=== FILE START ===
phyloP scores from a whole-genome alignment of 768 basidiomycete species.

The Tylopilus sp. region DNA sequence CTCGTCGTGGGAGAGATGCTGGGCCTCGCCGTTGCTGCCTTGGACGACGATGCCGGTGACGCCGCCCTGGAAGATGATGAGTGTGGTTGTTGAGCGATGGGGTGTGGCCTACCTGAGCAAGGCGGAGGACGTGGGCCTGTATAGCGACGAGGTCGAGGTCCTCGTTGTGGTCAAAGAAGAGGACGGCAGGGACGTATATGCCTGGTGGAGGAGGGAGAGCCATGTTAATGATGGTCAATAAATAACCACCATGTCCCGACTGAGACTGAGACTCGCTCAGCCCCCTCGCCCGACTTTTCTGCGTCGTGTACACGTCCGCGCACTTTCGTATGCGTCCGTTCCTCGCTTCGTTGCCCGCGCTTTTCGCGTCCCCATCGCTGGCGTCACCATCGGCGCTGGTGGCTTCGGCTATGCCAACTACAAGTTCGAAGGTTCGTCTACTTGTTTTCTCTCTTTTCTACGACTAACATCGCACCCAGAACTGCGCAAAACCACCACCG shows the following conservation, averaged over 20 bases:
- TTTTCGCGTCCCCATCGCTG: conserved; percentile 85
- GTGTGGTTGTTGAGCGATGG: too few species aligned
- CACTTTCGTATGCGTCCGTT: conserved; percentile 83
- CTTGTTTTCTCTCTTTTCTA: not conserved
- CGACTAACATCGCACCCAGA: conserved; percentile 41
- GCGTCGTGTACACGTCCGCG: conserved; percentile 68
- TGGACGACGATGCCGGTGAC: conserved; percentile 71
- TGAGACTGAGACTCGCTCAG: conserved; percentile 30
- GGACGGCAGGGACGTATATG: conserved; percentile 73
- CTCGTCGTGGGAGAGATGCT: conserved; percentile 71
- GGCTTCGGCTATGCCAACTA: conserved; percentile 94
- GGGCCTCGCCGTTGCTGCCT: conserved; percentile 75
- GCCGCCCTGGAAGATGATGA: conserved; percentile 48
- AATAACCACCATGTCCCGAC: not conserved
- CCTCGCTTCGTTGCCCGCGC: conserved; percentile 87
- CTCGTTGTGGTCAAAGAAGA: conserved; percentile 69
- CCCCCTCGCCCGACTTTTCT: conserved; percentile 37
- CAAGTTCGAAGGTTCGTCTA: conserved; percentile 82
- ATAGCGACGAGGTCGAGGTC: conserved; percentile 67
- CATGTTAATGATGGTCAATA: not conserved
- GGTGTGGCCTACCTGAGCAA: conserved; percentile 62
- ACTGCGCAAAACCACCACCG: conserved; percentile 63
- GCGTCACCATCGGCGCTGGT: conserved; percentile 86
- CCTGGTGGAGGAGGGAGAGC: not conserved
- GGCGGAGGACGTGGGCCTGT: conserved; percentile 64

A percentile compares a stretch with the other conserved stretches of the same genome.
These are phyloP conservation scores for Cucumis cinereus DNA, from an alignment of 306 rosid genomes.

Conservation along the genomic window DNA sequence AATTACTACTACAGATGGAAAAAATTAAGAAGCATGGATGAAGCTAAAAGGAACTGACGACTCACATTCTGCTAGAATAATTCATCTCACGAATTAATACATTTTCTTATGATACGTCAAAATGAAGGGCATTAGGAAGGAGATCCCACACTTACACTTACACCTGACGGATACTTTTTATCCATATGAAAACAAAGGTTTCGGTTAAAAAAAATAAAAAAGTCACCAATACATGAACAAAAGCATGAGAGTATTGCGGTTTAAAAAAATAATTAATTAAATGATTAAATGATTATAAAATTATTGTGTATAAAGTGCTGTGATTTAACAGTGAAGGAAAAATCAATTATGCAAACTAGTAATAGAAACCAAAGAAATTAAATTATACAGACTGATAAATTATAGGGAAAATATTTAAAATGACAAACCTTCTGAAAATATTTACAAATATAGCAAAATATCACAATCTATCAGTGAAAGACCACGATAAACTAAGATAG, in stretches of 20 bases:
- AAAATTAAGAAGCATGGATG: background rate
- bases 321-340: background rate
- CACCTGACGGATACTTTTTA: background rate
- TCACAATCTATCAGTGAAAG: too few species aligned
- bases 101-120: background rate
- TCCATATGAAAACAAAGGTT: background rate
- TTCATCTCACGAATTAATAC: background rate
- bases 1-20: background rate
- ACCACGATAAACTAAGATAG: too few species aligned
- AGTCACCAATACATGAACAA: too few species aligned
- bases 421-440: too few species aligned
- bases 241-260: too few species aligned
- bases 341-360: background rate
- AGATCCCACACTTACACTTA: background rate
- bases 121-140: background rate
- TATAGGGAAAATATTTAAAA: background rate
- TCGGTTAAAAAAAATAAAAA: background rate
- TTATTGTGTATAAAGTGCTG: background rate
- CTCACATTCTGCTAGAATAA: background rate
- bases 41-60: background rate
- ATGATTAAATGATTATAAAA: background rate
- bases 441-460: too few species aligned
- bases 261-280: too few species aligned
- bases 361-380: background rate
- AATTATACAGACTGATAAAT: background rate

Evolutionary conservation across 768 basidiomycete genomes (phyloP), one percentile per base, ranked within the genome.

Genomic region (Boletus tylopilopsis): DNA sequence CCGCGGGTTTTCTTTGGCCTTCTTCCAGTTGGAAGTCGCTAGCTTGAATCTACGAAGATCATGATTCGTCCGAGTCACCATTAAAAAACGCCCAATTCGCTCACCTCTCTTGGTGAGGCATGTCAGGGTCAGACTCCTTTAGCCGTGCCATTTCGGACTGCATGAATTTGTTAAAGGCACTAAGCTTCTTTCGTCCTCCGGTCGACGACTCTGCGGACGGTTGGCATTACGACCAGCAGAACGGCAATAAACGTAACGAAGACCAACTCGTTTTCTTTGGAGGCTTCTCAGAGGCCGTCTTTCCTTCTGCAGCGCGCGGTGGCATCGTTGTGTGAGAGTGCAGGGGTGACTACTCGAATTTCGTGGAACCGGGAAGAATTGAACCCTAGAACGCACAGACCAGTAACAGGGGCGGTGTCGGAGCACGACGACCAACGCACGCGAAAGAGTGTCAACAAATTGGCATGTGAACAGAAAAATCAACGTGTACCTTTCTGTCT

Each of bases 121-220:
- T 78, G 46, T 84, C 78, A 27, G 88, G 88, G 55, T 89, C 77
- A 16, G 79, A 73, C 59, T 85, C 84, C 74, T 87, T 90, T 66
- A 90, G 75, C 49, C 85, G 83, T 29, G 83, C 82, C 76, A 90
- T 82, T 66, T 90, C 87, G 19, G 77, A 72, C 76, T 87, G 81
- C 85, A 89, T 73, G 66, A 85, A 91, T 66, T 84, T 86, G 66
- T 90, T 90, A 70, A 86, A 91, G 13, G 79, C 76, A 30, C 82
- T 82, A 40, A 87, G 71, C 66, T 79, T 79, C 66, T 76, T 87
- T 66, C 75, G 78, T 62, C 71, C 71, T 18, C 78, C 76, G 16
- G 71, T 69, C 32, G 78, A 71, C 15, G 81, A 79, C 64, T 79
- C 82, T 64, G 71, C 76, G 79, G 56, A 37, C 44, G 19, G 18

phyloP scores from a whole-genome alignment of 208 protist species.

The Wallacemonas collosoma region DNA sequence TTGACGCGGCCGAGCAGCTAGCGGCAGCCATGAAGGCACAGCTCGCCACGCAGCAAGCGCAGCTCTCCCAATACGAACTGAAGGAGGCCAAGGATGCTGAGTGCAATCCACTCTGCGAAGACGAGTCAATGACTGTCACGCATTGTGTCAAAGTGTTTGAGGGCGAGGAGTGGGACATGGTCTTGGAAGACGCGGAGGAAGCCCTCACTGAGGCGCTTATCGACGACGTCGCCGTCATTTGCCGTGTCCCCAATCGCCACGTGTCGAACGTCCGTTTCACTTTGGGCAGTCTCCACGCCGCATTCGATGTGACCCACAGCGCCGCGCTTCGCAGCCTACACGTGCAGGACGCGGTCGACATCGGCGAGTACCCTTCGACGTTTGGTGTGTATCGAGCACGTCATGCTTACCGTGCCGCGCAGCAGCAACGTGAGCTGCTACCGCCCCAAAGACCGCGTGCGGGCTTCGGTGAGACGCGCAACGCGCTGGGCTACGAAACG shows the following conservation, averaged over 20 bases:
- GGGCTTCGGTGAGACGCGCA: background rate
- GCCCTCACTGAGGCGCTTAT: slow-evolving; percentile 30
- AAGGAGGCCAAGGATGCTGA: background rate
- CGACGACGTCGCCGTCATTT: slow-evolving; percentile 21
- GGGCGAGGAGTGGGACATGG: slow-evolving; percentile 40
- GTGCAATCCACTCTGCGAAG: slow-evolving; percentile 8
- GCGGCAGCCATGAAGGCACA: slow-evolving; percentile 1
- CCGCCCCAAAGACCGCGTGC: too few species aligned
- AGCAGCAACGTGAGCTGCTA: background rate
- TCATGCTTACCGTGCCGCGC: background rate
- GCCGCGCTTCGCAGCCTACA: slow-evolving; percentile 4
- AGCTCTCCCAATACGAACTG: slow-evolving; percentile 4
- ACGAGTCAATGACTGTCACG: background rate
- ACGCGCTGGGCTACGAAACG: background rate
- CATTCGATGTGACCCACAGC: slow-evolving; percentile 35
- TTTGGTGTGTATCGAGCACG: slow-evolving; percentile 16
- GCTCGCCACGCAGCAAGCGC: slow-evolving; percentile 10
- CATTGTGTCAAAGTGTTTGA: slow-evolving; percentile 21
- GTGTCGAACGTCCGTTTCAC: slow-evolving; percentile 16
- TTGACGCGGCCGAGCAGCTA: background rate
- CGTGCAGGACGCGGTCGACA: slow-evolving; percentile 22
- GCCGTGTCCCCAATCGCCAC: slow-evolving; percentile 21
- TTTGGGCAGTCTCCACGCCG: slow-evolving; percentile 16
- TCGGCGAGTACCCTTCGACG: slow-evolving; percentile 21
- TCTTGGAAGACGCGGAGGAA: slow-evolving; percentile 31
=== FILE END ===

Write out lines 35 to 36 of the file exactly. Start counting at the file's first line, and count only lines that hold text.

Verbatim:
- bases 101-120: background rate
- TCCATATGAAAACAAAGGTT: background rate